One would think that she would be exhausted following a day-long ride from Alabama in box truck, but not this tireless pooch. Now that she has mastered the stairs, she has been up and down them at least seventeen times, which means that I have been up and down them. DSC_0015

That said, I have no doubt that she will be housebroken in no time, and that she and Ripple will become great playmates. Cassidy will also be a blast to train, which will be the topic for Wednesdays blog.

Wednesday: Crate training Cassidy.

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Interview with Heather Sharit, who will be transporting Cassidy from Alabama tomorrow

Heather Sharit is a 42 year old homeschool-mom with 3 girls: ages 16,12 and 9.  She and her husband David have been transporting dogs and puppies for Crossing Paths for about a year.  “It is hard work but well worth the effort,” Heather said. “When you see families meeting their pups for the first time.  Priceless.  I have always loved animals and am so grateful that God has given me the opportunity to do something with that love.”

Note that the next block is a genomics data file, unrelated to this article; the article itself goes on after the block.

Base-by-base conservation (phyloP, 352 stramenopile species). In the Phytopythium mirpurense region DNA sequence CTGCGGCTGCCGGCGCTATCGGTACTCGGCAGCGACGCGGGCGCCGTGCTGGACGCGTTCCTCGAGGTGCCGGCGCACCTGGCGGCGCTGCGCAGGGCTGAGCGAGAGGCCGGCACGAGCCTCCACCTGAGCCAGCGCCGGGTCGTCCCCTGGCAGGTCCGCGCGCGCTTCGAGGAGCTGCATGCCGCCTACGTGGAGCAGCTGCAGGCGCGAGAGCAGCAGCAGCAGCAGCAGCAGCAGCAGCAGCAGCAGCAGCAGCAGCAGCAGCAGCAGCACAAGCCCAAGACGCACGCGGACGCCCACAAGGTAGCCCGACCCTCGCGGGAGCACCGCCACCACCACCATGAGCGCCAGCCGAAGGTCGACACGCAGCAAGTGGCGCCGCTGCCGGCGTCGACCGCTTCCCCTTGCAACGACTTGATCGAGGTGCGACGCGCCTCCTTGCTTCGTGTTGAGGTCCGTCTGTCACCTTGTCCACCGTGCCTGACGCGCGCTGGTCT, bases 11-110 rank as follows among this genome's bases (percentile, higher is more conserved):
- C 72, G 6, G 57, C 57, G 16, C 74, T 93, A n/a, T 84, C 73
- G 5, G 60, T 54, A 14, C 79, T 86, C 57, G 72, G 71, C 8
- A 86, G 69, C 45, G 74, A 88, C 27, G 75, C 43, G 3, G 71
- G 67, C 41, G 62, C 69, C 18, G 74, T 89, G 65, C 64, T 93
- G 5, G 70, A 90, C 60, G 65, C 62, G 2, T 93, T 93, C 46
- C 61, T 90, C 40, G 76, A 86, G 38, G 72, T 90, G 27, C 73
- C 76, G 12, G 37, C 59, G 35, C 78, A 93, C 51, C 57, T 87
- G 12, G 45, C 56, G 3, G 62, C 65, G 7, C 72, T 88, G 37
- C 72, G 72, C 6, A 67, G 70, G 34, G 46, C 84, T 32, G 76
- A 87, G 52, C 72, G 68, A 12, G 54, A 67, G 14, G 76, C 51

How did you get into transporting animals for the rescue group?  I have been a foster mom for 4 or 5 years and was very interested in seeing the happy endings part,  so the woman that used to drive the truck asked me to go along on some trips.  Eventually, she had to take a full time job and asked if my husband and I would be interested in taking over for her.  So we did.
Where are some of the places your have to travel to unite animals with their new families?  Our normal route is north through Tennessee onto I 81 as  far as the Pocono Mts.  We have several  regular stops, but have stopped at odd places along the route too.

Do you have any info about the history of this practice? (This is the third rescue that Mike and I have adopted from the South. The first was ten years ago. All were trucked in.)   I know that you guys [people who reside in the Northeast] don’t have an overabundance of puppies there like we do here.  So adopting up north only seems logical .  Unfortunately, dogs and cats here in the South are sooooo overpopulated that our shelters are full all the time.  Most only get 14 days [before they are euthanized.]  That goes for old, young, even moms with days old puppies.  It is very sad.